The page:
This is the third in our series of blogs on our new strategy. Read the first on where we’re headed in the new strategy here; and the second on what we did not achieve in our last strategy and what that means for us going forwards here. By Blair Glencorse.

The content of a strategy is important, and a nice shiny new strategy document is potentially a useful output, but not if it is only going to gather dust on a bookshelf or be used as a doorstop. Through our process we have become even more convinced that a strategy is not something you “have”, it is something you “do”. The way we have thought about our new strategy throughout is as a way to better understand what we do and why; to generate ownership of the ideas and of the organization among the team and board; and to use it as a tool for active decision-making.

The strategy process to date has involved five steps over the course of 2019:

  • Initial reflection from the global teams on approaches, progress and challenges to generate lessons and ideas from the past 8 years of work;
  • A global strategic retreat of our Country Directors and Global staff to gather inputs and ideas because we realized that there is nothing more valuable than talking about all of this face-to-face;
  • Inputs to the draft strategy from our teams and Board to further refine the approach based on experiences on-the-ground and to ensure local priorities were reflected;
  • An open feedback process with the public, peer organizations and other stakeholders through dissemination of the draft strategy through a Google document that was open for comments and through which we received over 100 contributions, ideas and suggested changes;
  • Sign off from the Board on the new strategy.

Honestly, we have struggled as we’ve grown with creating a shared understanding across very different teams, contexts and experiences of what we are trying to do. But this strategy process is beginning to get us there. And we see where we are now as really just the first phase of the process, rather than reaching any kind of end-point. Going forward we will do the following in phase 2:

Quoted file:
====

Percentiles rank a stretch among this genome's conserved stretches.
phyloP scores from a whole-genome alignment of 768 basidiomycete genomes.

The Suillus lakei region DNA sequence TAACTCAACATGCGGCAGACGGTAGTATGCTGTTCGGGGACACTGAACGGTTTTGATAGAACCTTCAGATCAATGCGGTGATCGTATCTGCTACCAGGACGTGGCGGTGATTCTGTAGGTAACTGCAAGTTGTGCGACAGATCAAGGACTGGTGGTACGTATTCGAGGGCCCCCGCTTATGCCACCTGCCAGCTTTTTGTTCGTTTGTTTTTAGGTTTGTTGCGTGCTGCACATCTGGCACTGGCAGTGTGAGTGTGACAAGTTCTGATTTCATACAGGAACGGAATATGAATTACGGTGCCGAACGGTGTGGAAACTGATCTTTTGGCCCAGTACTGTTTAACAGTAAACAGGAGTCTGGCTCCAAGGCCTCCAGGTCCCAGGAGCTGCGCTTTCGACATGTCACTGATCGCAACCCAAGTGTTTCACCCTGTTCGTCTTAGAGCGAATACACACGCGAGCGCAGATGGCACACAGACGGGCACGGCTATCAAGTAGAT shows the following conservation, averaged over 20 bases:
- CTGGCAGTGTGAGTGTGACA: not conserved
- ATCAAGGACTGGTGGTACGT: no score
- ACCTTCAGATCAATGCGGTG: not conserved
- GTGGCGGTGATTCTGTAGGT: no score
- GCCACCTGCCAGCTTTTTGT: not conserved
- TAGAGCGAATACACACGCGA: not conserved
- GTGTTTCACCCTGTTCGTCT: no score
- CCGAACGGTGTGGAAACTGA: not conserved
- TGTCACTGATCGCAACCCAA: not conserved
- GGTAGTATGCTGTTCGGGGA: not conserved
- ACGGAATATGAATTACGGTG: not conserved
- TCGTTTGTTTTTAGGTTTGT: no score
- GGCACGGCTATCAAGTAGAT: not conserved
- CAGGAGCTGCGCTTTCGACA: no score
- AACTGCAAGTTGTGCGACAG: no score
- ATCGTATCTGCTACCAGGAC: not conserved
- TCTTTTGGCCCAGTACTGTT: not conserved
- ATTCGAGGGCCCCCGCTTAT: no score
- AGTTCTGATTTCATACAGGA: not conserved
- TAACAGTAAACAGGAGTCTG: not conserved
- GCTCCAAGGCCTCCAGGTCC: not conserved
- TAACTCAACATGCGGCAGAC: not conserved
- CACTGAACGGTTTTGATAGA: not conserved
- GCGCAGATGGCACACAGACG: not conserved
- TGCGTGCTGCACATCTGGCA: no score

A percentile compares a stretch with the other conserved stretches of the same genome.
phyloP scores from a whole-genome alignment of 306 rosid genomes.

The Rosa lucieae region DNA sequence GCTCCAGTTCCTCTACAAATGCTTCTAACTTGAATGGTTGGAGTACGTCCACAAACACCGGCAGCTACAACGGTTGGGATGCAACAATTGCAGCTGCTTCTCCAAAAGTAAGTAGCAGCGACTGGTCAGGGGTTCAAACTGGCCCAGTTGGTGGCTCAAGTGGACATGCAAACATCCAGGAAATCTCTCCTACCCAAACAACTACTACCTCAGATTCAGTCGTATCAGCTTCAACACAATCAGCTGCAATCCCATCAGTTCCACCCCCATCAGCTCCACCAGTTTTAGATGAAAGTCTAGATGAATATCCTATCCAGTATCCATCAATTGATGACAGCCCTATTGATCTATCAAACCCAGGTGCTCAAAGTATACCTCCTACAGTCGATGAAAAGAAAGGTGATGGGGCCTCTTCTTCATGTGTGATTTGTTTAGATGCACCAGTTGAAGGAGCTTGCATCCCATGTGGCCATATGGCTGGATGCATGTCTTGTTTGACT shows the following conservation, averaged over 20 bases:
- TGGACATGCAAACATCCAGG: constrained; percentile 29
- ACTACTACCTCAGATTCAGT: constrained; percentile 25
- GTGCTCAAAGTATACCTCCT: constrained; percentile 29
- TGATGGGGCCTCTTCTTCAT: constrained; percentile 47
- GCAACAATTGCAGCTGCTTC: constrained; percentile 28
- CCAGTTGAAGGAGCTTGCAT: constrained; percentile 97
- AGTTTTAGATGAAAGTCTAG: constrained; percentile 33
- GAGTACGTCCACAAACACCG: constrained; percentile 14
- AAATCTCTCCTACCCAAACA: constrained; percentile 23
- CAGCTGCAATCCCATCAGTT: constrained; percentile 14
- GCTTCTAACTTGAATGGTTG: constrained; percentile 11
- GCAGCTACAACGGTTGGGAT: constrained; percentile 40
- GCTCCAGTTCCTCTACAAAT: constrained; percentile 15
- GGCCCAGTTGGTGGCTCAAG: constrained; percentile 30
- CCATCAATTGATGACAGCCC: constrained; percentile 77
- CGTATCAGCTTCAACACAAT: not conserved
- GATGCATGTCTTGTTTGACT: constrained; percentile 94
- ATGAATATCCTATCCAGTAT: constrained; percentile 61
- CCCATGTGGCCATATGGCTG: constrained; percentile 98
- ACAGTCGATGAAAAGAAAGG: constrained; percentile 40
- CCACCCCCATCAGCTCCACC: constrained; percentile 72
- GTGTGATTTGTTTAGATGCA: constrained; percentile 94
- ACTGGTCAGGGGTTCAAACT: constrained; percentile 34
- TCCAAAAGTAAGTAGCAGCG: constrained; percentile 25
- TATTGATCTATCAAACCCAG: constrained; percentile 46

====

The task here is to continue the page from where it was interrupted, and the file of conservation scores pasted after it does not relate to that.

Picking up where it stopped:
• Work with our Network Labs to localize the strategy over the next three months to see how they can best understand how it can guide their work in their specific contexts. Local Accountability Lab Boards will then sign off on these new, local strategies;
  • Host a second strategic retreat in mid-2020 with our senior staff and Country Directors to reflect on implementation and to gather ideas for possible adaptation or changes. We will formally review progress but also informally work to understand what additional support might be needed to improve;
  • Review the strategy in late 2020 and revise approaches or ideas as necessary, while also looking to actively share lessons from implementation across Network Labs. We will also look at whether the strategy still fits with our operational plan and how we may need to adapt the capacity, systems and goals we have in place globally;
  • Ongoing strategic learning sessions with our Network Labs around their experiences adapting and implementing the strategy across contexts and regular “Open Board Calls” in which we will discuss the challenges and lessons of implementation.

All of this is to try and make sure our strategy truly allows for internal alignment of our work, in the ways Dave Algoso has pointed out. Given the pace of change these days – both broadly in political terms and more narrowly in relation to accountability – we have to remain adaptive and ensure a strategy that allows us to be so.

In practice this means we will continue to collect data in any way we can to support operational decision-making; demonstrate what our values mean in practice (through our work to adhere to the Global Standard for CSO Accountability for example); and prioritize understanding which pieces of our strategy are most important and when. All of this also relates to financing so we’ve tried to be realistic and match our strategy to a feasible budget. But we also recognize that in the non-profit sector, where donor priorities can be fickle, we have to be prepared for financial challenges and understand what this might mean for our strategic goals.

The process itself has no doubt been flawed, for example, we did it all ourselves when an external facilitator might have helped us to understand our own biases. And our new strategy is by no means perfect – there are certainly things we could improve. But from here we’re going to focus on the implementation rather than the document itself.

Read our full strategy here.

Blair Glencorse is Executive Director of Accountability Lab.

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